No work done during first morning of new Metro surge

WASHINGTON — Despite commuters sitting through single-tracking Wednesday morning in the latest round-the-clock work zone, Metro was not actually getting any work done.

Crews began working overnight to disconnect power cables to prepare for the planned track work. But Wednesday morning, crews identified additional cables that needed to be disconnected to keep workers safe. So no actual work was done until the both sets of tracks were de-energized after the Wednesday morning rush had ended.

For safety reasons, workers needed to stand clear of the tracks until Metro officials were sure that all of the power cables were properly configured, said Metro spokesman Dan Stessel.

“Power crews executed on the plan last night,” Stessel said in an email. “However, this morning, they discovered that there were additional cables — beyond the plan — that needed to be disconnected for worker safety.”

During Wednesday’s rush, crews were still able to move equipment into the work zone between the East Falls Church and Ballston stations. But actual work on the trakcs was delayed, even while riders coped with reduced service and trains sharing a single track.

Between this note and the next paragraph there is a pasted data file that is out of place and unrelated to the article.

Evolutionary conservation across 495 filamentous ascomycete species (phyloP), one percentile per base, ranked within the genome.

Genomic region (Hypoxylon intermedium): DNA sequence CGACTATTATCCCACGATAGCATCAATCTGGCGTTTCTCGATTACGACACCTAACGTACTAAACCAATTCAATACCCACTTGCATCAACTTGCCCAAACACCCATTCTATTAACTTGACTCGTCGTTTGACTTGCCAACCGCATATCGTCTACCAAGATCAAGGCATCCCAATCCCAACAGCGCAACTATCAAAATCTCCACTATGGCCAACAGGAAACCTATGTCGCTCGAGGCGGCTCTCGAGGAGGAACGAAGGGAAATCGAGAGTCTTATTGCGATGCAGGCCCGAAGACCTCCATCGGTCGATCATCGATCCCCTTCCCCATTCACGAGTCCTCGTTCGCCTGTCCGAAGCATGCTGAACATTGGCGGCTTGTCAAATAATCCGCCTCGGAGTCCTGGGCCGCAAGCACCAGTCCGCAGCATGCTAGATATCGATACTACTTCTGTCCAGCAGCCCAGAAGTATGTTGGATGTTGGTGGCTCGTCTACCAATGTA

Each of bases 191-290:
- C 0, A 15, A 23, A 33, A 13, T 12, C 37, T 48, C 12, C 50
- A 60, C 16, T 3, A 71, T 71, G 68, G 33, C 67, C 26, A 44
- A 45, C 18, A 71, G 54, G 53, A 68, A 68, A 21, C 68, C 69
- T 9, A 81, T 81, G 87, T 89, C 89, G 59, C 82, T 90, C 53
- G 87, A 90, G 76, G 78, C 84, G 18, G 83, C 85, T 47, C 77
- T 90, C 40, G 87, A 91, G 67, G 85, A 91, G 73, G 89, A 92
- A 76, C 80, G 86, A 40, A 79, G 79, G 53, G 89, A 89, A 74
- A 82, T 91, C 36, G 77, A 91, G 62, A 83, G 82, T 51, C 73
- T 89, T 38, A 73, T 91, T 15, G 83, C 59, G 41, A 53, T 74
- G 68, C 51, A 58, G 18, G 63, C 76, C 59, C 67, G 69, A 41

In order to finish reconfiguring the power cables, Metro had to shut down a stretch of the Orange and Silver lines between the two station and added a previously unannounced bus bridge to take riders around the closure. Officials waited until after the Wednesday rush to close the track in order to reduce the impact on riders.

Stessel said the work to reconfigure the cables Wednesday morning took about 15 minutes once the tracks were clear.

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